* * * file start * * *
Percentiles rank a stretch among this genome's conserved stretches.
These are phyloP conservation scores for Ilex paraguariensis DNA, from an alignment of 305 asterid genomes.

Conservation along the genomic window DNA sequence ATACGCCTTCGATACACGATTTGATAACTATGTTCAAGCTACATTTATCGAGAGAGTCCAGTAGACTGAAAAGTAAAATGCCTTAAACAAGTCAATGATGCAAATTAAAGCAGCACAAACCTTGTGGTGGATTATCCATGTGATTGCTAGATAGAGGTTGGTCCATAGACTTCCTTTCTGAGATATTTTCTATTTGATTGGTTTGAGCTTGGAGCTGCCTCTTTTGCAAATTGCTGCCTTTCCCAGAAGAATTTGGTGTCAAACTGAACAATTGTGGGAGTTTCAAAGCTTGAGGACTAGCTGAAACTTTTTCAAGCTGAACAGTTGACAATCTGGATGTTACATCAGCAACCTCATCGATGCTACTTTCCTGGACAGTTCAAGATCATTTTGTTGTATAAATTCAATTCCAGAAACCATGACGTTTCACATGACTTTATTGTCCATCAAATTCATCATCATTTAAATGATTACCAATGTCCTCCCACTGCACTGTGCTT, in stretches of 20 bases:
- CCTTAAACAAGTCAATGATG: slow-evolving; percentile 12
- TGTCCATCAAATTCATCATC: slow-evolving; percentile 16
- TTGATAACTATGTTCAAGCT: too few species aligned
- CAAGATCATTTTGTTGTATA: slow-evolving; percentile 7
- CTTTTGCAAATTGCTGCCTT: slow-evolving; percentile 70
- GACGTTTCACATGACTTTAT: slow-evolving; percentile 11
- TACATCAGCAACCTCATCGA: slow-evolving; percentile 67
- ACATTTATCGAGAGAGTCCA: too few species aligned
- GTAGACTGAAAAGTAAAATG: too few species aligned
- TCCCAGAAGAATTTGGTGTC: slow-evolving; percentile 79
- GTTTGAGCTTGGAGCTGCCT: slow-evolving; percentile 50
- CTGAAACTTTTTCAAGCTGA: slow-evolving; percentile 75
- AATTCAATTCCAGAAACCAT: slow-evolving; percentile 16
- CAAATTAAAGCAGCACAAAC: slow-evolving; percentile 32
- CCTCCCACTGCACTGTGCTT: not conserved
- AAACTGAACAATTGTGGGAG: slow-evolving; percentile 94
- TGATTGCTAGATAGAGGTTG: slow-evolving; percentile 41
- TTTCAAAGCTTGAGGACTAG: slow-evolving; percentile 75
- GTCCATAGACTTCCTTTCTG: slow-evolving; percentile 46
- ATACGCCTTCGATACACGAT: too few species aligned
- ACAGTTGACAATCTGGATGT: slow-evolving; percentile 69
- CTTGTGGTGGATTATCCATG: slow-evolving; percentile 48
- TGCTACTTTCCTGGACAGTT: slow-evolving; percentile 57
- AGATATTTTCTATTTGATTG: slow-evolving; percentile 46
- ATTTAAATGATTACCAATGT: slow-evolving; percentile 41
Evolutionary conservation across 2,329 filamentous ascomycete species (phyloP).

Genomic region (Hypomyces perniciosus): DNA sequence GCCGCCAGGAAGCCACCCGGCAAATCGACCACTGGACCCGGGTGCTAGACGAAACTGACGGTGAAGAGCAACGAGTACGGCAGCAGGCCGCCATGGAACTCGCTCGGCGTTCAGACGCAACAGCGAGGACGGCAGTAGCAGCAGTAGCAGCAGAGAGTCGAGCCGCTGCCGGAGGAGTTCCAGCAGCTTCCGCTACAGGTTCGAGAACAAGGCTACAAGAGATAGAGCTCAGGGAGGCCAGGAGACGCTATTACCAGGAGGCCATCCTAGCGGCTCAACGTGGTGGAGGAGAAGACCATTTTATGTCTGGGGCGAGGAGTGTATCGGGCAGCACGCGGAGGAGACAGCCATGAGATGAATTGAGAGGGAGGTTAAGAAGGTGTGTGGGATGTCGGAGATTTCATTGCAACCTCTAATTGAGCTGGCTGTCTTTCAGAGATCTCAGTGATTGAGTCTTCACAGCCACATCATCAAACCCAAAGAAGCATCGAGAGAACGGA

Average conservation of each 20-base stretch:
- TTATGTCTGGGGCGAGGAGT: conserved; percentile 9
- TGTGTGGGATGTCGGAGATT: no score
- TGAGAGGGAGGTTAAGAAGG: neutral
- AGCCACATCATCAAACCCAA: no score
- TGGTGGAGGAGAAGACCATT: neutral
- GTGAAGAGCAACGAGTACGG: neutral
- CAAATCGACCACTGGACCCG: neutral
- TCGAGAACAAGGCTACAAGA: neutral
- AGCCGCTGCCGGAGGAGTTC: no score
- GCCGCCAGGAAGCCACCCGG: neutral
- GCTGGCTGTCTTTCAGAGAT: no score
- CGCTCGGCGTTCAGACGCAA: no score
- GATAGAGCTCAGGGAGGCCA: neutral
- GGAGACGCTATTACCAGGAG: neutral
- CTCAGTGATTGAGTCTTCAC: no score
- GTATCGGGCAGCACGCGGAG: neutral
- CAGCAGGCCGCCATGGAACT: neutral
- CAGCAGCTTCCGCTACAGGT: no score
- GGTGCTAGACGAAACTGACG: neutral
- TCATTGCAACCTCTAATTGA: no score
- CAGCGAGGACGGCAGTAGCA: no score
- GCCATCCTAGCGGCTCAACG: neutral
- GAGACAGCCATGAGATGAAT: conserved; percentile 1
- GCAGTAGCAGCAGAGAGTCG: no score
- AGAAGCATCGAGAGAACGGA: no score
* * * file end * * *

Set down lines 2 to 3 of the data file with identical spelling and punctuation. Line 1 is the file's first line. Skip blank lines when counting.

These are phyloP conservation scores for Ilex paraguariensis DNA, from an alignment of 305 asterid genomes.

Conservation along the genomic window DNA sequence ATACGCCTTCGATACACGATTTGATAACTATGTTCAAGCTACATTTATCGAGAGAGTCCAGTAGACTGAAAAGTAAAATGCCTTAAACAAGTCAATGATGCAAATTAAAGCAGCACAAACCTTGTGGTGGATTATCCATGTGATTGCTAGATAGAGGTTGGTCCATAGACTTCCTTTCTGAGATATTTTCTATTTGATTGGTTTGAGCTTGGAGCTGCCTCTTTTGCAAATTGCTGCCTTTCCCAGAAGAATTTGGTGTCAAACTGAACAATTGTGGGAGTTTCAAAGCTTGAGGACTAGCTGAAACTTTTTCAAGCTGAACAGTTGACAATCTGGATGTTACATCAGCAACCTCATCGATGCTACTTTCCTGGACAGTTCAAGATCATTTTGTTGTATAAATTCAATTCCAGAAACCATGACGTTTCACATGACTTTATTGTCCATCAAATTCATCATCATTTAAATGATTACCAATGTCCTCCCACTGCACTGTGCTT, in stretches of 20 bases: